3D TVs are shipping out to stores around the world, but sales have been well below manufacturer’s expectations, with the devices unlikely to become mainstream technology until 2014 according to the latest figures from DisplaySearch.
The report, entitled Quarterly TV Design and Features Report, highlights the success of the 3D TV sector during the third quarter of 2010, with a forecast of 3.2 million shipments of 3D TVs this year – half of that being in North America alone.
This amounts to a meagre two percent market share for flat panel TVs shipped this year, much less than manufacturers would have liked.
“While TV manufacturers have bold plans and a lot of new products, consumers remain cautious,” said Paul Gray, Director of TV Electronics Research at DisplaySearch. “Consumers have been told that 3D TV is the future, but there still remains a huge price jump and little 3D content to watch.”
However, things will improve over the next few years as prices fall, more competition enters the market, the technology improves, and more content is offered, all of which are currently problems that 3D TV faces.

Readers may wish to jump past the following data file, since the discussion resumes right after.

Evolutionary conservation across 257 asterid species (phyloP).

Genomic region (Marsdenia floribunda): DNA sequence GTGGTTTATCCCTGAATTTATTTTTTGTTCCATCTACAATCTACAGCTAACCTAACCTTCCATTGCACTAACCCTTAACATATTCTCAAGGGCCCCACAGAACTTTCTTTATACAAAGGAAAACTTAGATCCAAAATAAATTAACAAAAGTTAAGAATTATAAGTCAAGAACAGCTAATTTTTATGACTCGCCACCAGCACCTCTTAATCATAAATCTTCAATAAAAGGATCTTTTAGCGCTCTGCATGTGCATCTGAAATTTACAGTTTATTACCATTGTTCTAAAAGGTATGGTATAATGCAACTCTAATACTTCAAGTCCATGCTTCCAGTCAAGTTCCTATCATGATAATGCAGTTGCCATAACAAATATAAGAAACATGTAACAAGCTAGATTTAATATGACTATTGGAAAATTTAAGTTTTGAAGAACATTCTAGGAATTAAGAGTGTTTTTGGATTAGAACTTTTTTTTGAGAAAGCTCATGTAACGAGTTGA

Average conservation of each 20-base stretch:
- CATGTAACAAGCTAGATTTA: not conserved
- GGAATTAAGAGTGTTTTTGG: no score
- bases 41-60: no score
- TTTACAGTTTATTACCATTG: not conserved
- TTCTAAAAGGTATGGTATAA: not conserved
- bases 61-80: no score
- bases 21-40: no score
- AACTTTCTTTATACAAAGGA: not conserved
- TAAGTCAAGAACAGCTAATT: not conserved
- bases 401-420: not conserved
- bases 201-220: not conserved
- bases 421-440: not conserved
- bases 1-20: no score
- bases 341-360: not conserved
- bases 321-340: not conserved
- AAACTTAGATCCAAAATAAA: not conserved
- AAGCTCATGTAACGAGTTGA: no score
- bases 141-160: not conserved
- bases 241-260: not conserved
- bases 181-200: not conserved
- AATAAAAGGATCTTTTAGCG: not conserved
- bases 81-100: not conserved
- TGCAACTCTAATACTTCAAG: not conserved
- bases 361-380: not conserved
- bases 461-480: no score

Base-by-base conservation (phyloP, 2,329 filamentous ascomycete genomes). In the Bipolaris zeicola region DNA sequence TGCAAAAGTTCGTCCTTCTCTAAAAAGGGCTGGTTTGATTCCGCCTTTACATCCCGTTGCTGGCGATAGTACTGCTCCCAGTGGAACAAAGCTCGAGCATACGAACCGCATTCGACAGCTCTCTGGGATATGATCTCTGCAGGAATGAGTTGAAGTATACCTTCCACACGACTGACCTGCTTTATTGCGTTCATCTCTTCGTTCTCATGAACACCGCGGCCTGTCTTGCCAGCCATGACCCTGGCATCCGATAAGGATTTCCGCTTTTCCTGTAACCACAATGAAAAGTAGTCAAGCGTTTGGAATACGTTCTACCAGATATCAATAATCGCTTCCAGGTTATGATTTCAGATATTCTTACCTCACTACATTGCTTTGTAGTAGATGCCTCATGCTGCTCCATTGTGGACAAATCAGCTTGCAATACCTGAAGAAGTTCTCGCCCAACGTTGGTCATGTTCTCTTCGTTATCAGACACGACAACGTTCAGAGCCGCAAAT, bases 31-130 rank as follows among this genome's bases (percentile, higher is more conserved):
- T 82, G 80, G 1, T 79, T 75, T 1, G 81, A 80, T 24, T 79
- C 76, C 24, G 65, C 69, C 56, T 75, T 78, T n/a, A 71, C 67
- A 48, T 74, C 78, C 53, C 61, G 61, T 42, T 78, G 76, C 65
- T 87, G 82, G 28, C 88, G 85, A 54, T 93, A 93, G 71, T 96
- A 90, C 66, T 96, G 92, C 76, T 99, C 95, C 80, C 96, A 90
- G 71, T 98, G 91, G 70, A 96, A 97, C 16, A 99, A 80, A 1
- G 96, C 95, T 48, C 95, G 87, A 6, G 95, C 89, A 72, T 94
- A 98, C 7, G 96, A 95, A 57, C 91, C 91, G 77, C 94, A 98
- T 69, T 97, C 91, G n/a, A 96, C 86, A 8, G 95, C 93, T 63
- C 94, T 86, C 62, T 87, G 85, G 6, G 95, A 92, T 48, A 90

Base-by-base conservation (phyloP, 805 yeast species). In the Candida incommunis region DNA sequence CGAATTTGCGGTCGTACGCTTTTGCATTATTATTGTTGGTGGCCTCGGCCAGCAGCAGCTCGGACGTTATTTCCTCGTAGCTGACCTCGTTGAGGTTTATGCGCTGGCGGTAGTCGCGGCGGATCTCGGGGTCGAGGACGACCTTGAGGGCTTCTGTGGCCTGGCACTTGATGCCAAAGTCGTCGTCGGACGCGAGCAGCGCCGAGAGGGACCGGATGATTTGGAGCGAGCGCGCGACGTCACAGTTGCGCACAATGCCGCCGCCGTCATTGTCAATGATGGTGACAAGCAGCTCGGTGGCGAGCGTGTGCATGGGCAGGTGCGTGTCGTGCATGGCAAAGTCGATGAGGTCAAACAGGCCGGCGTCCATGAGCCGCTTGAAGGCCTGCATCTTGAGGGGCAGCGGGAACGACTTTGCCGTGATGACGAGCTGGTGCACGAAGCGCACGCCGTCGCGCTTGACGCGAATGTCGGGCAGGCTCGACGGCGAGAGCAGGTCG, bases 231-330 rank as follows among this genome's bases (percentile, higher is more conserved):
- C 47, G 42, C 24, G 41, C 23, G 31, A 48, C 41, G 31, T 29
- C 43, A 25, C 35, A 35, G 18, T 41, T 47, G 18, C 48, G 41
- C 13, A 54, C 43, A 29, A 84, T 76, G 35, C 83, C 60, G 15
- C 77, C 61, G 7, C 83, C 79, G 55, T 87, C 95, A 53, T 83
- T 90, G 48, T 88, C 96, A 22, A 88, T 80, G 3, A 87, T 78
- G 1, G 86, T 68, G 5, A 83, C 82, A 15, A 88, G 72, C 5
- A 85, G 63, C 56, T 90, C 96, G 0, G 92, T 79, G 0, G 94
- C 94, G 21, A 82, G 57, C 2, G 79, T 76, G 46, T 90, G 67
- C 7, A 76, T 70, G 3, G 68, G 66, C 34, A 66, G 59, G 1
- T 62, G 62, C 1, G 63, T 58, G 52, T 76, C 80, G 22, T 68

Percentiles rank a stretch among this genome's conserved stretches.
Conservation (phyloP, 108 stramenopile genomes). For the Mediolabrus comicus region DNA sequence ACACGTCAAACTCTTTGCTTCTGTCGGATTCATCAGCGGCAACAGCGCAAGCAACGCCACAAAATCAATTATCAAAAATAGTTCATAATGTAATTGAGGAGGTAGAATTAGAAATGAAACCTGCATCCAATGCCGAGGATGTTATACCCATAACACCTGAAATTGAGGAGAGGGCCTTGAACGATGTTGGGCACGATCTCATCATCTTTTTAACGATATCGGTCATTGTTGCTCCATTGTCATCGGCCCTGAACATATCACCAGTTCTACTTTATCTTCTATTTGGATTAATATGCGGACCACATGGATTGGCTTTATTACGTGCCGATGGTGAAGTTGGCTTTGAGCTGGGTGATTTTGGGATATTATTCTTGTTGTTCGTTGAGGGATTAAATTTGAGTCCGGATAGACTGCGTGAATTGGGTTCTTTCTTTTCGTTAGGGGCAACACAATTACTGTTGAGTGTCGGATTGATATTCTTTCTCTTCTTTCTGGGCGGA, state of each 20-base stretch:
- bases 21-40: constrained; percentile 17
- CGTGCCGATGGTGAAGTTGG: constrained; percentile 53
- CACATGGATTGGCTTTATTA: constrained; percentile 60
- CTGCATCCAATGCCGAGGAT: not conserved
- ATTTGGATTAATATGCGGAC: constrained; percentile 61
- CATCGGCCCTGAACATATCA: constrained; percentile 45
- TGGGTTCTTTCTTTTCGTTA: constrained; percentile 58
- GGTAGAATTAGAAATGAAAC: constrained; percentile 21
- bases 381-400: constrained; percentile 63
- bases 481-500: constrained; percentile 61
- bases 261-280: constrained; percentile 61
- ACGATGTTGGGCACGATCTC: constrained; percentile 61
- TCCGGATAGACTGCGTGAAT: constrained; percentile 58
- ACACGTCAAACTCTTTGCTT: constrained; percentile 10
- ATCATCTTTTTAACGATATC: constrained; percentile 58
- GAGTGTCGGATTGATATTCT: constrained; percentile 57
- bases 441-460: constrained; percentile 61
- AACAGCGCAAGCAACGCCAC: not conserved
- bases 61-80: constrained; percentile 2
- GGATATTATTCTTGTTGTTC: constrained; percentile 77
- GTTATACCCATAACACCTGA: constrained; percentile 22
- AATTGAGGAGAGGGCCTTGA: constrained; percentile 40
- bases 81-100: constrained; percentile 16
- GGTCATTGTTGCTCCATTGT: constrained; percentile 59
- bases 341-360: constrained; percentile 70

By 2014 DisplaySearch expects the 3D TV to grow into a mainstream technology, accounting for as much as 41 percent of the market share and a whopping 90 million 3D TVs shipped in that year alone. Until then, however, the sector is likely to grow slowly, with consumers wary about investing too early in its lifecycle.
The report also found that sales of 3D glasses in Western Europe were extremely low, with many countries failing to even get a one to one ration of glasses to TV sets, making 3D TV a very lonely experience and one that is not benefiting peripheral sales.
“This is particularly disappointing,” said Gray. “A healthy level would be closer to two pairs of 3D glasses per TV, so it’s clear that these sets at best are being chosen for future-proofing, and at worst it’s an indication that consumers cannot buy a premium set without 3D.”